Kimi and His First Corner Run-Off at Spa



Hi there.

I have just joined this forum as I have been becoming a little bemused by much of the nonsense which is being posted on the 606 board these days.

I wonder if you could help me out.

Someone posted an article on another forum just recently (I'll let you guess which one), in which he argued that when Raikonnen left the track at the first corner at Spa, he gained a "massive advantage" by doing so.

Now I am absolutely no F1 expert, but I have watched this onboard footage several times now, and I can see no way how Kimi benefited from the manoeuvre. The very opposite would actually appear to be true, judging by the way that both Hamilton and Massa streak away into the distance as Raikonnen struggles desperately for both traction and stability before he manages to rejoin the track.

I would appear to be very much in the minority in this view, however, and I am intrigued to understand how he could possibly have accrued an advantage.

As such, I would be most grateful if you could take a quick look at the footage and provide your own opinions on the incident. I think I trust you gents to provide an informed and reliable answer.

With many thanks.


It's interesting because he appears to lose ground at first but then has a significant speed advantage over Massa at the top of Eau Rouge.

So either he was carrying more momentum as a result of his excursion or Massa lifted....a lot.

I suppose you could argue that he gained an advanatge by going off track because:
1. He would have had to enter the corner more slowly to make it around.
2. If he had followed the track he would have had to back off due to traffic in front of and next to him.

I expect as a result of all the shenanigans from last week, we may see a tightening of the rules and some re-wording to make things less ambiguous.

P.S. Welcome to the site
Thanks, Brogan. And thanks for your comments.

I still don't get it, though. The more I watch the footage, the less I can understand how Kimi can have reaped the benefit of going off at the first corner when he went past Massa so much further up the track. Surely any advantage would have long evaporated, given the distance involved and the relative speed of Massa as he headed up the hill?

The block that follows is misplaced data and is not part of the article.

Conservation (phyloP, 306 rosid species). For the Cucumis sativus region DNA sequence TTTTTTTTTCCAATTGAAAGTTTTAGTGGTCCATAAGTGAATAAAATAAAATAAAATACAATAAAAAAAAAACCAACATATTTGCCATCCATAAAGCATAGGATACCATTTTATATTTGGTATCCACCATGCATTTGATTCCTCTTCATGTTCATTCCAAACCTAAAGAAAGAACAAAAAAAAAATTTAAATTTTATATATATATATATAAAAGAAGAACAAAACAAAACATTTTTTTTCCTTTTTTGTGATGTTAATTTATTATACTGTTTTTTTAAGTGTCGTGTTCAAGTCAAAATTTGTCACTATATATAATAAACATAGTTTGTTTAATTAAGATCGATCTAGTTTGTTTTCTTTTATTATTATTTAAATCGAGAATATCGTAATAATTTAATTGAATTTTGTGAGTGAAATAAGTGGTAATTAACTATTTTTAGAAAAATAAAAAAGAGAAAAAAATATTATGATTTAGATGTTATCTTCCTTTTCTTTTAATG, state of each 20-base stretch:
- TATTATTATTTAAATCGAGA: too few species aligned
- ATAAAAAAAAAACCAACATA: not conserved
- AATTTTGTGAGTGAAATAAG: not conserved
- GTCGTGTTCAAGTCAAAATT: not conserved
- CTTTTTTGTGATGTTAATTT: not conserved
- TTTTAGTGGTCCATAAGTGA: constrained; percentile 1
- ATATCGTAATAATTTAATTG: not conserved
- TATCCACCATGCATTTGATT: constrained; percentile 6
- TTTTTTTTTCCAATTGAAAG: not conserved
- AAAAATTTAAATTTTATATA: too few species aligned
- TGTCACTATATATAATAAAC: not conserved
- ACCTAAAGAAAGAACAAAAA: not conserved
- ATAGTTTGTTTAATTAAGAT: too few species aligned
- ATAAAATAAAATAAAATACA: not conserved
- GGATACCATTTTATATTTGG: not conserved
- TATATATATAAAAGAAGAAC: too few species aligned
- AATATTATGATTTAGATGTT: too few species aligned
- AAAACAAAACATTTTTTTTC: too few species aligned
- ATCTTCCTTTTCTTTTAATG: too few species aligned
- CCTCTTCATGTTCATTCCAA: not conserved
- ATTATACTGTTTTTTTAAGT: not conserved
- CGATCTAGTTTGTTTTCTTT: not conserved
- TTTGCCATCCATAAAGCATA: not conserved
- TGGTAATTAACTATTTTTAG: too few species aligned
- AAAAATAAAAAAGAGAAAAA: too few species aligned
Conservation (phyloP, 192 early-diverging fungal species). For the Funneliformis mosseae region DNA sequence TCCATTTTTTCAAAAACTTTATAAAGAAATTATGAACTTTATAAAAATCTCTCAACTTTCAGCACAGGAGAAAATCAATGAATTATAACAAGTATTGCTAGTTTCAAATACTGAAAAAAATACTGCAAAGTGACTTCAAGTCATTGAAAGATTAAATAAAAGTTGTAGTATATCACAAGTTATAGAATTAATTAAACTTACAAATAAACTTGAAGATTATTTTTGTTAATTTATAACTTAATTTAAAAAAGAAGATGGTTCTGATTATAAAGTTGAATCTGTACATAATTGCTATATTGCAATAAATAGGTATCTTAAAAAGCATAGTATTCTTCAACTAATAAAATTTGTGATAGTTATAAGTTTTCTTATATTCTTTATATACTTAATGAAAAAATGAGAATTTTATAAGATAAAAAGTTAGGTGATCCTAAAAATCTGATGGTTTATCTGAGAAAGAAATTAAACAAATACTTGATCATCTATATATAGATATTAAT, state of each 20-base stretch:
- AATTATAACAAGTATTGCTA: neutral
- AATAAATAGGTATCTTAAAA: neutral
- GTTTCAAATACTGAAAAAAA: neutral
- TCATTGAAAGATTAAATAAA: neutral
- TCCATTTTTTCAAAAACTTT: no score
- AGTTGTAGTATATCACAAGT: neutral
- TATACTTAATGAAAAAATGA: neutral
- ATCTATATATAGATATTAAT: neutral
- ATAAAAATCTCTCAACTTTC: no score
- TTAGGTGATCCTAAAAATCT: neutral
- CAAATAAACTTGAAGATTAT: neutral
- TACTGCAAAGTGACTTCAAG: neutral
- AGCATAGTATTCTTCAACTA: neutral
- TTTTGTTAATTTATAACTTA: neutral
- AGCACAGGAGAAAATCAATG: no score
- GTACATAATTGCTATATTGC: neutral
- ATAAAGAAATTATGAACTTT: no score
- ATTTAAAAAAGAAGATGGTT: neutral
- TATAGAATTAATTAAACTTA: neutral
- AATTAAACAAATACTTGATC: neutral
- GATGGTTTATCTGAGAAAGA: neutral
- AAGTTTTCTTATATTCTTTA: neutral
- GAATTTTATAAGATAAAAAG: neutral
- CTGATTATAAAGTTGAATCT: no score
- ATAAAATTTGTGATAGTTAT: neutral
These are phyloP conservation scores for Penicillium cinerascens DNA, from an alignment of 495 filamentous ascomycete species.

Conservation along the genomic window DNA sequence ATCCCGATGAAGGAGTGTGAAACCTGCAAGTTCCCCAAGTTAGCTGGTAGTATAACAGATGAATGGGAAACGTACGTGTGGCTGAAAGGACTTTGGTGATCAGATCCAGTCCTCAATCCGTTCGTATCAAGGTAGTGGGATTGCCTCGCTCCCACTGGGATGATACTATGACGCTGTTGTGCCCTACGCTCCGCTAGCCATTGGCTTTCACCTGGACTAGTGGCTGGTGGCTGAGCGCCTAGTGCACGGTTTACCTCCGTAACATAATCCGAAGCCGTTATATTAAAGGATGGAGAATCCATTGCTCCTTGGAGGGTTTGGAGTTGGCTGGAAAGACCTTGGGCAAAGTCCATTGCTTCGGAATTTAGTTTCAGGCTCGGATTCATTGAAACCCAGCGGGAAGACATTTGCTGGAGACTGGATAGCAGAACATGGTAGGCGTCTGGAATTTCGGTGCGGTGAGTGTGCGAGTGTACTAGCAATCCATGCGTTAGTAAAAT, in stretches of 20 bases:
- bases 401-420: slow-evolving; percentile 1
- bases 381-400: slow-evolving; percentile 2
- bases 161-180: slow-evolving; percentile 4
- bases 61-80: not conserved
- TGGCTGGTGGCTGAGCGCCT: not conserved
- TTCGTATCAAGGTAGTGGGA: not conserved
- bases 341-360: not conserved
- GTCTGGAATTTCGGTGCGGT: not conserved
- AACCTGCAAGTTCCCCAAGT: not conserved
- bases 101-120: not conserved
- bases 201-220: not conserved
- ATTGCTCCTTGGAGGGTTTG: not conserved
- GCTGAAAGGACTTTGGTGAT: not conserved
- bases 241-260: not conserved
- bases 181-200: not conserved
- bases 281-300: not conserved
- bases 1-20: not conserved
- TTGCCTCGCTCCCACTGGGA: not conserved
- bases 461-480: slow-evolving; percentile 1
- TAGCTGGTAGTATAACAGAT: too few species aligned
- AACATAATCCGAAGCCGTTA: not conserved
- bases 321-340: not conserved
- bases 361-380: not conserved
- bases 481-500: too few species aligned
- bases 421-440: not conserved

I find it most confusing.

(How do you add a smiley?)
That incident isn't so clear without seeing the telemetry.

The one later on though is much more obvious.
Kimi detours outside the circuit at Pouhon for several seconds and gains significant ground on Lewis.
If anything, that is the incident that should have earned him the same penalty.

There's a comprehensive help guide here: How Do I.....?
I have to say the Pouhon incident would seem cut and dry to me and should have at least been awarded the same sort of sanction as Lewis but this earlier incident dosn't seem so cut and dry.

On looking at it several times I can't see how Kimi got any advantage as he looks like he is barely able to keep it going in a strate line. It seemed to me that Massa was driving like miss daisy in the wet and was far more cautious than kimi. Maybe that explains why kimi was able to get past him.

One thing remains certain, that the Ferrari is an absolute dog in the wet. Should be an interesting weekend in Monza for them then.

It is an interesting one and really quite hard to tell wether there was an advantage gained or not however, if you look at this from the perspective of the track conditions and look at past races it wasn't uncommon for that strip to be used as it offered more grip in the wet than the actual racing line and also gave a straighter line down the hill into Eau Rouge which would indicate a momentum advantage could concievably be gained.

As brogan pointed out this was demonstrated more clearly at pouhon later in the race when kimi followed hamilton off the circuit but stayed wide whereas lewis rejoined the circuit earlier. Question is do you apply the rules as written if so then technically both should have been penalised twice. Mind you if Kimi had been penalised in the first instance the later parts wouldn't have happened anyway.
Ironic really that Kimi is reported to have said about an incident you may remember near the end of the race
"If there had been a concrete wall he (Hamilton) would not have been there in the first place." :yes:
I'd imagine this has been posted on 606 by a Hamilton fan, but there we go!

  1. Kimi didn't go off the track, he fell off the track
  2. Kimi didn't take a shortcut
  3. There was no grip in run-off at La Source
  4. Massa tends to slow in the wet (See how much slower he went than LH on last lap)
    [*]His car is painted red so is not vunerable against stewards

Sorry, point 5 may not be true... (although the evidence is mounting...)
Yes - that seems to be one of the problems with 606 at the moment. There are too many nutters who are extreme in their support of one particular driver or team, and employ all manner of sophistry in support of their arguments and claims. It's sad, because it dilutes the overall quality of the contributions by a good number of highly knowledgeable and thoroughly objective contributors. I say very little on the F1 pages, as I know very little about the sport, but wish to learn from those who do.